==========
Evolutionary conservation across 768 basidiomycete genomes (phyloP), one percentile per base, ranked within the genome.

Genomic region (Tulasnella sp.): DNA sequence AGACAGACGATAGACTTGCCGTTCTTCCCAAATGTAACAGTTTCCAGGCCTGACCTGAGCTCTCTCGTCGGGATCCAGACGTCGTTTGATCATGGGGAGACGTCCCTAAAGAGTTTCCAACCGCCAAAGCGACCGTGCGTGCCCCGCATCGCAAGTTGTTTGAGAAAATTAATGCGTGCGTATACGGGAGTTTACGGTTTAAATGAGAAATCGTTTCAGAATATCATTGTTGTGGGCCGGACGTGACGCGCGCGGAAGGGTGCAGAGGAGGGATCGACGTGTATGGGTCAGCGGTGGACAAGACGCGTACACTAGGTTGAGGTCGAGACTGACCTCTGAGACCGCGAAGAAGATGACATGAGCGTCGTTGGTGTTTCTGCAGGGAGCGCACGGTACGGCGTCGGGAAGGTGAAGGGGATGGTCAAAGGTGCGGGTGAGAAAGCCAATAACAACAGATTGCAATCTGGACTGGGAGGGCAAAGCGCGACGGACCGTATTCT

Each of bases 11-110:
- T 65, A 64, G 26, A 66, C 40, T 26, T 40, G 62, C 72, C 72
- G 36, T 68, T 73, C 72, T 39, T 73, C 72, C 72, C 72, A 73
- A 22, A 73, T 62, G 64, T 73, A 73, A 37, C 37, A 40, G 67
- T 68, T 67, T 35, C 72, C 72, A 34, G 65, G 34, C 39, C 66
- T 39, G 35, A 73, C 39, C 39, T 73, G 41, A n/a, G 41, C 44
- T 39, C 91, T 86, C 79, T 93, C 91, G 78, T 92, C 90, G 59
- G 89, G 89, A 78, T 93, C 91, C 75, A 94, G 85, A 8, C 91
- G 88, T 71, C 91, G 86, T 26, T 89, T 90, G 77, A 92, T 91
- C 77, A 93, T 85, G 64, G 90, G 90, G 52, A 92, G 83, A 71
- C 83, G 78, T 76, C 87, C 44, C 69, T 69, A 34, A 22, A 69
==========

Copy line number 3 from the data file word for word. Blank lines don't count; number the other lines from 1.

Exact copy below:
Each of bases 11-110: